Online Manual for the Forest Tree Seeds of Kerala

A Kerala Forest Department Funded Project

Dr. K Sudhakara
Professor & Head of the Department
Dept. of Silviculture & Agroforestry
College of Forestry, Kerala Agricultural University, Thrissur 680 656
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Scientific Name  Swietenia mahagoni (Linn.) Jacq.
Vernacular name  Mahagani, Cheriamahogony (Malayalam), Cimainukku Mahogany (Tamil) (Chacko et al., 2002), Mahagni (Bengali)
Common name  Spanish mahogany, Small-leaved mahogany (Chacko et al., 2002).
Synonyms  Cedrus mahagoni L. (Chacko et al., 2002).
Family  Meliaceae
Origin  West Indies.
Distribution  Native to West Indies. The mahagony indigenous in Jamaica and Central America. It is now grown in almost all tropical countries of the world because of its magnificent appearance and very valuable timber (Bose et al., 1998).
Description  Moderately fast growing, medium sized to large evergreen tree with stout trunk and uniformly spreading crown, attaining a height of 30 m and a breast height diameter of 143 cm (Chacko et al., 2002).
Flowering season  February to May; April to May (Bose et al., 1998).
Fruiting season  October to December (FRI, 1981; Chacko et al., 2002); August to October (Bose et al., 1998).
Flowers  Greenish yellow, in axillary pendulous panicles, quite glabrous. Petals 5, obovate-oblong, spreading; stamens form a tube with 10 teeth above, arising from a small disc (Bose et al., 1998).
Fruits  Fruit is a woody capsule, five valved (Chacko et al., 2002) 7-9 cm in diameter (Bose et al., 1998).
Fruit type  Capsule.
Seeds  Seeds many, flat, winged and arranged on the central axis (Chacko et al., 2002).
Seed length  5.4 cm (FRI, 1981).
Seed width  1.5 cm (FRI, 1981).
Seed thickness 
Seed weight  3527 seeds/kg (with wings) (Sen Gupta, 1937) to 9100 seeds/kg (Tompsett and Kemp, 1996; Chacko et al., 2002).
Seed dispersal 
Seed Collection  The capsules are collected from trees just before they start to dehisce. The fruits and seeds can also be collected from the ground soon after fall (FRI, 1981; Chacko et al., 2002).
Transportation of seeds  The capsules or seeds are transported in closed containers. Moist material should be ventilated (Tompsett and Kemp, 1996; Chacko et al., 2002).
Seed processing  Capsules are sun dried and the seeds are taken out when the capsules open (FRI, 1981; Chacko et al., 2002).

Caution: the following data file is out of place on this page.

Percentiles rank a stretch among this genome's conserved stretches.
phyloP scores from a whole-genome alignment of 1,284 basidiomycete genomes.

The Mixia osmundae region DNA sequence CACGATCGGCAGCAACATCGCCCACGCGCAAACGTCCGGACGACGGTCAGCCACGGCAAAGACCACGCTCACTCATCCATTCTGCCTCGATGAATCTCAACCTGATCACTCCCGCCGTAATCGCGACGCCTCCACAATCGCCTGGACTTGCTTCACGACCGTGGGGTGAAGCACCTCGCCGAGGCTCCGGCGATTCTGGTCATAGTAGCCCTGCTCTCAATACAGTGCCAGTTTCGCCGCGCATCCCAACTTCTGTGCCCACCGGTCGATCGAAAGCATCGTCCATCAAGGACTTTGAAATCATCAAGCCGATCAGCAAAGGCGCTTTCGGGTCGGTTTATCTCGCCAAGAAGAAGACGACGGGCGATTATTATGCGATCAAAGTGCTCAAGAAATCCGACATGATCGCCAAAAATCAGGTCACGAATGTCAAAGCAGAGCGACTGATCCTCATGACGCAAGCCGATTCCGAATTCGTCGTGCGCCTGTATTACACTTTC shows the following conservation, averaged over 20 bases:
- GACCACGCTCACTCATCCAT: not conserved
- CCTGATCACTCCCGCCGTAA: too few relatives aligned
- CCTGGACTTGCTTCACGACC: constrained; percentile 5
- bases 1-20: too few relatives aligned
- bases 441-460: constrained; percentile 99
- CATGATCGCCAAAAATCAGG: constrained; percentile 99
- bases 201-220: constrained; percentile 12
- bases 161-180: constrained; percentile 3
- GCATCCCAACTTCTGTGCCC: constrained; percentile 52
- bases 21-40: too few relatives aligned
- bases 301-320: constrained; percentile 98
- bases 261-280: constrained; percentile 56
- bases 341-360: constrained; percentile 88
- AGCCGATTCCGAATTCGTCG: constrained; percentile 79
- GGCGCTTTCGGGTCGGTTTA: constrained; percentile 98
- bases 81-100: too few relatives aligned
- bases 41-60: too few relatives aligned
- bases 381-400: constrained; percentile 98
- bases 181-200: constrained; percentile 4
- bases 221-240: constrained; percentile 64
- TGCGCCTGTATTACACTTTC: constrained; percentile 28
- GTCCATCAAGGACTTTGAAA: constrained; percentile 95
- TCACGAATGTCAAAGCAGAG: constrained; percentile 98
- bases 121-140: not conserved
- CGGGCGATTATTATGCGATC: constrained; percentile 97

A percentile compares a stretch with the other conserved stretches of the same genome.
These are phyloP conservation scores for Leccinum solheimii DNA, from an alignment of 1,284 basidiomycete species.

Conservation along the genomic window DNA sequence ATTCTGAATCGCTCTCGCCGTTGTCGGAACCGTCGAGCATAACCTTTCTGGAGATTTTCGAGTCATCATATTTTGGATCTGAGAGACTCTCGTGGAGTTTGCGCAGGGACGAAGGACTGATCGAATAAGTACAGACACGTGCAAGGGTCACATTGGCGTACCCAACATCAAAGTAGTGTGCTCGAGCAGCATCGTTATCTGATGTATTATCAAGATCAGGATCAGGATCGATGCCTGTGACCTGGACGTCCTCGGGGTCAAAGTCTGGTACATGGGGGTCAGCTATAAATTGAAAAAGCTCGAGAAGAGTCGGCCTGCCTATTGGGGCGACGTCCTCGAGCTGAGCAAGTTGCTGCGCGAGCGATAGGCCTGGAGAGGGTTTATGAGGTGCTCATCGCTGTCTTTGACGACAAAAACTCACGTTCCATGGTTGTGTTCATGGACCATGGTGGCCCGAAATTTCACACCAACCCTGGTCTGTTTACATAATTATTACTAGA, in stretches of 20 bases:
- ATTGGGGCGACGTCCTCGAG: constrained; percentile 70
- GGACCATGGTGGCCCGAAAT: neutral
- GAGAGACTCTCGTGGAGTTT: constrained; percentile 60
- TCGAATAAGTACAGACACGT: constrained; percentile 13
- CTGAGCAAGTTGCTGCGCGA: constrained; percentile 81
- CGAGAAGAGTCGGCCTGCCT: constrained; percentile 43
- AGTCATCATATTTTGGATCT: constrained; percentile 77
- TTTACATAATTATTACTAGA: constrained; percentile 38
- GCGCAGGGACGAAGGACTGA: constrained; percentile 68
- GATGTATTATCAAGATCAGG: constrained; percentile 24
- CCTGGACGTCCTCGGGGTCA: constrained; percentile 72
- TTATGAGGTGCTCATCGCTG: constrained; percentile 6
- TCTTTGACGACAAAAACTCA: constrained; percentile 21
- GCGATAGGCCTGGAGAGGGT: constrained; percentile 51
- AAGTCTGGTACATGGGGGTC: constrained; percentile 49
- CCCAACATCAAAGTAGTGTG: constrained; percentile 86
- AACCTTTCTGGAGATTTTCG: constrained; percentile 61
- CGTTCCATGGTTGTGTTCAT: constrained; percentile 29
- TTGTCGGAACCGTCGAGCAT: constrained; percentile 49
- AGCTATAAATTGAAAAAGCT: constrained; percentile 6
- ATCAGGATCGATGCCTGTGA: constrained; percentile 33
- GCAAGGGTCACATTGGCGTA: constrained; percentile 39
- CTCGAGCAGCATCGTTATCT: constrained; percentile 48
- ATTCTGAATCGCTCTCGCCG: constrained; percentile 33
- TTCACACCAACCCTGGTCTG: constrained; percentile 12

Seed storage  Orthodox (Tompsett and Kemp, 1996). Seeds dried in the sun and stored in an airtight tin will remain fairly viable for over six months (Brandis, 1971). Dried seeds (4% MC or lower) should be retained in hermetic storage at 2oC. For long-term storage, lower moisture contents (down to 2%) and very low temperatures (-13oC or less) are desirable (Tompsett and Kemp, 1996). When stored in open baskets, the viability loses rapidly after six months (Dent, 1948; Chacko et al., 2002).
Viability period  Under normal conditions, seeds are viable up to 6 months (FRI, 1981; Chacko et al., 2002).
Seed emptiness  Low (Chacko et al., 2002).
Seed pre treatment  No pretreatment other than de-winging is required (Chacko et al., 2002).
Germination type  Hypogeal (Chacko et al., 2002).
Germination percentage  86 (Chacko et al., 2002).
Germination period  14 to 28 days (Chacko et al., 2002).
Nursery technique  Seeds are sown horizontally to a depth of 2 cm in germination trays containing vermiculite. Germination commences within 14 days of sowing and continues for about 32 days. The seedlings are transferred to polybags of 22.5 x 17.5 cm or root trainers filled with potting mixture, when they attain a 15 cm height. The seedlings are ready for planting after 3 months of potting (Chacko et al., 2002).
Method of propagation 
Vegetative propagation 
Pests  Infestation by unidentified caterpillar is noticed in fallen fruits. Shoot and fruit borer, Hypsipyla rubusta is a serious pest of fruits (Beeson, 1941; Chacko et al., 2002).
Diseases  Spermoplane microorganisms recorded include 23 fungi and a bacterium. Species of Aspergillus, Penicillium, Chaetomium, Cladosporium are the important storage moulds. Botryodiplodia theobromae, Rhizoctonia sp., Drechslera sp., Fusarium sp., are the important field fungi (Chacko et al., 2001; Chacko et al., 2002).
Medicinal properties  The bark contains tannin and may serve as an antipyretic, tonic and astringent. The bark of the tree is used as an astringent and as a substitute for cinchona (Bose et al., 1998).
Uses  Wood is used extensively for furniture and also used for ship building. Also, it is a common tree in gardens and on road sides (Bose et al., 1998).
Wood properties  Wood is hard, reddish brown, season and works well. Annual rings marked by a continuous line of pores with few or no pores in the autumn wood. Pores moderate sized, scanty, uniformly distributed, often subdivided, sometimes filled with resin. Medullary rays very short, very numerous, moderately broad, uniform and equidistant, giving a handsome silver grain (Gamble, 1922).
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